Re:Organs (3, Funny)

Russ1642 (1087959) | about a year ago | (#44428865)

This method can also make entire clones. And remember, clones are always hot and wear thermal bandages.

Re:Organs (1)

mdielmann (514750) | about a year ago | (#44431141)

This method can also make entire clones. And remember, clones are always hot and wear thermal bandages.

Well, that's just reasonable. Why would you add additional, unwanted material to the model? It's expensive and takes longer!

like Michaelangelo said, (2)

Black Parrot (19622) | about a year ago | (#44428651)

If you want to make a great sculpture, all you have to do is find a rock and carve away everything that isn't part of the sculpture.

Re:like Michaelangelo said, (4, Funny)

Culture20 (968837) | about a year ago | (#44429449)

That doesn't sound like a ninja turtle at all.

Re:like Michaelangelo said, (1)

Scoldog (875927) | about a year ago | (#44431493)

He also said "forgiveness is divine, but never pay full price for late pizza!"

Gravity is not the problem (0)

Plazmid (1132467) | about a year ago | (#44429233)

Gravity is not the reason why supports are used in stereolithography type 3d printing, shrinkage is.

When a photopolymer solidifies it shrinks, and I'd imagine that this process would have many of the same shrinkage issues.

Re:Gravity is not the problem (3, Informative)

Culture20 (968837) | about a year ago | (#44429637)

Gravity is not the reason why supports are used in stereolithography type 3d printing, shrinkage is.

Gravity is sometimes the reason why supports are used in both STL and FDM. Shrinkage is the reason why George repeatedly shouted "I was in the pool!"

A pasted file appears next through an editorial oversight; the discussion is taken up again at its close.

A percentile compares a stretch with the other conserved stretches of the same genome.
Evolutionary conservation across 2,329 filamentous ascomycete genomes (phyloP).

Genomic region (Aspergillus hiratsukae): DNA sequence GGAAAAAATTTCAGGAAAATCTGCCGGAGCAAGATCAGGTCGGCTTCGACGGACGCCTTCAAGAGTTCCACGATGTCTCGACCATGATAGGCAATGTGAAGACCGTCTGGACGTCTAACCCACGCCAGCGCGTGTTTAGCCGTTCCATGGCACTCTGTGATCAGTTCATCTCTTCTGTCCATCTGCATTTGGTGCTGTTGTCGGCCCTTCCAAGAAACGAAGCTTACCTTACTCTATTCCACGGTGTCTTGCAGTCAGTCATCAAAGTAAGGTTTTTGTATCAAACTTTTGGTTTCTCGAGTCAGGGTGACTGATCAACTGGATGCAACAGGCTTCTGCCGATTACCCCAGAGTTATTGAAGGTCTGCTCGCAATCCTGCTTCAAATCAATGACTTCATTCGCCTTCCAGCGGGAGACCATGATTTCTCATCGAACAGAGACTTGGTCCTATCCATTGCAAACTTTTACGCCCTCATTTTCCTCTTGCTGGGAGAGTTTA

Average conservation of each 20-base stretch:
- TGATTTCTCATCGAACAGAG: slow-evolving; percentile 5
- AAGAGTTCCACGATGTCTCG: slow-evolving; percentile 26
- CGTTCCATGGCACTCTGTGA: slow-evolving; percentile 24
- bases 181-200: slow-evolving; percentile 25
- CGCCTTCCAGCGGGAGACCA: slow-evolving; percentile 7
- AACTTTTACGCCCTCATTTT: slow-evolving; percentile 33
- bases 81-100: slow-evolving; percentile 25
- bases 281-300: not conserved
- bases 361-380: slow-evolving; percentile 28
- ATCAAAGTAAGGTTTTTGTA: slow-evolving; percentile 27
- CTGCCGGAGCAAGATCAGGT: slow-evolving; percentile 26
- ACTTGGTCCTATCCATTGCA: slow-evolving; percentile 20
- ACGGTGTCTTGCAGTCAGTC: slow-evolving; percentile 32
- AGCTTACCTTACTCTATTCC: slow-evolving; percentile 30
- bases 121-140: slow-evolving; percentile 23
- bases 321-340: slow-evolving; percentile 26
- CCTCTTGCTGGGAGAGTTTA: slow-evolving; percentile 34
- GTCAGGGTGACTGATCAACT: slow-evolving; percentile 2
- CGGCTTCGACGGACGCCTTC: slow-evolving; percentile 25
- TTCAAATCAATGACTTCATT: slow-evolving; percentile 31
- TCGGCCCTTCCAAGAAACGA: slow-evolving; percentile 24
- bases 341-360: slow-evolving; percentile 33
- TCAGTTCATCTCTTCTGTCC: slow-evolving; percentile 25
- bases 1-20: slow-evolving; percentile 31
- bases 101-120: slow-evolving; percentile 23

Re:Gravity is not the problem (0)

Anonymous Coward | about a year ago | (#44431647)

shrinkage issues

I was in the pool... I was in the pool!!!

Improvement (1)

Stoutlimb (143245) | about a year ago | (#44429257)

I think they could do better if they had a 2d mesh of individually controlled apetures that had switchable nozzles that could easily switch between extruding gel and resin. The printing speed would be ridiculously fast.

Re:Improvement (1)

Plazmid (1132467) | about a year ago | (#44429525)

Someone has actually done this [usc.edu] , sans switchable nozzles or gel. They were able to make centimeter high objects of decent resolution in minutes.

Re:Improvement (0)

Anonymous Coward | about a year ago | (#44431203)

That's cool, but that's still a layer-based approach, and the printing of any part relies on the hardening of previous layers.

Re:Improvement (1)

Ferrofluid (2979761) | about a year ago | (#44431217)

That's quite different. While it's a parallel process, nothing's being extruded. It's stereolithography, which means that a resin is being cured one layer at a time. Commercial systems like this exist (which use a projector to expose an entire layer at a time, rather than raster scanning a laser across it). A major limitation is that you can only make things out of photo-curable resin. If someone were to develop a parallel extrusion system as Stoutlimb suggested, you would be able to use a much larger variety of materials.

Re:Improvement (0)

Anonymous Coward | about a year ago | (#44431261)

That's cool. It's still a layer-based approach, though, and would still require support material (although it would happen from top to bottom as opposed to bottom to top). Another group of SCI-Arc students did basically the same thing in that USC article, but at a huge scale. http://vimeo.com/49888105

embarrassing quality (1)

csumpi (2258986) | about a year ago | (#44429685)

The print quality is absolutely embarrassing. Here's a link to some prints [gizmag.com]
A high school project out of legos would outdo this pathetic effort.

Re:embarrassing quality (0)

Anonymous Coward | about a year ago | (#44431235)

Pretty sure that image caption says "tests." Plus, those guys are architecture students, not engineers.

Re:embarrassing quality (1)

wonkey_monkey (2592601) | about a year ago | (#44434891)

It's not embarrassing at all. It's a proof-of-concept.

Bah. Only 59 seconds aloft? Those Wright Brothers should be embarrassed.

undo ... (1)

YoungManKlaus (2773165) | about a year ago | (#44432131)

also known in the normal world as "knife"

Re:undo ... (1)

wonkey_monkey (2592601) | about a year ago | (#44434935)

That's a spoon.

Re:undo ... (1)

YoungManKlaus (2773165) | about a year ago | (#44438631)

"Ah, I see you've played Knifey-Spoony before!"